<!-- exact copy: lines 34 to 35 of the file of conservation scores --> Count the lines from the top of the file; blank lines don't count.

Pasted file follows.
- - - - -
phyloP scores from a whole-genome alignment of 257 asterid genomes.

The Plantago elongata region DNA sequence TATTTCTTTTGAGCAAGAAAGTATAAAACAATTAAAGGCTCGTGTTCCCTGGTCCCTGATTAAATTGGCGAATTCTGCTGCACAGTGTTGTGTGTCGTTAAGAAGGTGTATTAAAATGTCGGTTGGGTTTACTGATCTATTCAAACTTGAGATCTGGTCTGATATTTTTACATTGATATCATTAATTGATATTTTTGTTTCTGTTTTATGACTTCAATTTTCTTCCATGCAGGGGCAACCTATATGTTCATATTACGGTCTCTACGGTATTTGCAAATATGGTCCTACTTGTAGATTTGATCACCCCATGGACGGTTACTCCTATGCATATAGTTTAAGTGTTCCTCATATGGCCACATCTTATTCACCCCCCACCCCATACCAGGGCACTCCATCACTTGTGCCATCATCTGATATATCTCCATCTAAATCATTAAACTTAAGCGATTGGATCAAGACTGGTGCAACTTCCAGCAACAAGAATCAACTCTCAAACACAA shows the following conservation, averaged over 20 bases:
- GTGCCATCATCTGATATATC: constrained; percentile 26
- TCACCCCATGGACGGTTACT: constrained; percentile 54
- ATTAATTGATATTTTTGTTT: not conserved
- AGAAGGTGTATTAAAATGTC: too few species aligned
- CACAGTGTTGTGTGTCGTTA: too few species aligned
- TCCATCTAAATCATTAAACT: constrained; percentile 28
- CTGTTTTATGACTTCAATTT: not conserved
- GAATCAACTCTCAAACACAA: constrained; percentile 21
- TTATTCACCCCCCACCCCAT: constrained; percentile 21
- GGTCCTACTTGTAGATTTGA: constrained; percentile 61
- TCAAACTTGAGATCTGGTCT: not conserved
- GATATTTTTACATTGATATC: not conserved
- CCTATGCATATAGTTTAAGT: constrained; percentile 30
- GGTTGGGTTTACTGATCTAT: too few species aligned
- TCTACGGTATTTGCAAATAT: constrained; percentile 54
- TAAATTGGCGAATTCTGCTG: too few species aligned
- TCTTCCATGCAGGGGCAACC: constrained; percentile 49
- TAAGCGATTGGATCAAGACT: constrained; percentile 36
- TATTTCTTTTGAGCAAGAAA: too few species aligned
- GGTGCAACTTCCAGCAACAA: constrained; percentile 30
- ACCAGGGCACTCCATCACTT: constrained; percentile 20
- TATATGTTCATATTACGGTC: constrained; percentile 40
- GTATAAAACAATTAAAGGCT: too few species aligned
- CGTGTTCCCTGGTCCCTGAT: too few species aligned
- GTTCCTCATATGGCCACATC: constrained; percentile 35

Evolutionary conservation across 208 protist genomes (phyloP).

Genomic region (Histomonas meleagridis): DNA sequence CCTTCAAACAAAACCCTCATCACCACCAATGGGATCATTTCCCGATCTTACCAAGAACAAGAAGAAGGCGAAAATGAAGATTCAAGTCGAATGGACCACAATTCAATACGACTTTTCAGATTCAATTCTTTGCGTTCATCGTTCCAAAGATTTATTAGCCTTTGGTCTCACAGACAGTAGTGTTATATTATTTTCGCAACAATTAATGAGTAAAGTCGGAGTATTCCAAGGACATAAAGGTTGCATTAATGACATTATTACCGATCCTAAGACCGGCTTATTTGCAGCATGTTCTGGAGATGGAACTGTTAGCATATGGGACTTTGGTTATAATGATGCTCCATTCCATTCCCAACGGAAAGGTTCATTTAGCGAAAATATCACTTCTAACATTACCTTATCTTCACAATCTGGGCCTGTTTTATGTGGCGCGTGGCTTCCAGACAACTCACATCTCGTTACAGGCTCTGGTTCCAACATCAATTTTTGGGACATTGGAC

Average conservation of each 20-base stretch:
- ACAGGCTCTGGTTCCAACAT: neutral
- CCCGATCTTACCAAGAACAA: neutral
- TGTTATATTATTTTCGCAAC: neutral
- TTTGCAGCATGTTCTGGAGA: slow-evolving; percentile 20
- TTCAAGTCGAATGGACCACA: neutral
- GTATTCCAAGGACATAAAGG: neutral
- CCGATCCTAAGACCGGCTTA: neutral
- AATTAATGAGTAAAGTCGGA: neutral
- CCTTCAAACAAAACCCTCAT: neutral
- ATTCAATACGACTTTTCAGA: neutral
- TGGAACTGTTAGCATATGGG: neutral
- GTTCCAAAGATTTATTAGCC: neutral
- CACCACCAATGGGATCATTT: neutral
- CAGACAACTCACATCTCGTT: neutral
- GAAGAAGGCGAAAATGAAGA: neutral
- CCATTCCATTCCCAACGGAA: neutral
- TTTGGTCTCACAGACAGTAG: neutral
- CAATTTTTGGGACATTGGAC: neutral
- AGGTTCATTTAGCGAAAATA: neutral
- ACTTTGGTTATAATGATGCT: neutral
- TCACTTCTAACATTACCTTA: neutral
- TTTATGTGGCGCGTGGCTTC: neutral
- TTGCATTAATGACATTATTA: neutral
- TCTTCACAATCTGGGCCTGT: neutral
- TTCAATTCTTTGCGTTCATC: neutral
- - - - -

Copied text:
- TTTGCAGCATGTTCTGGAGA: slow-evolving; percentile 20
- TTCAAGTCGAATGGACCACA: neutral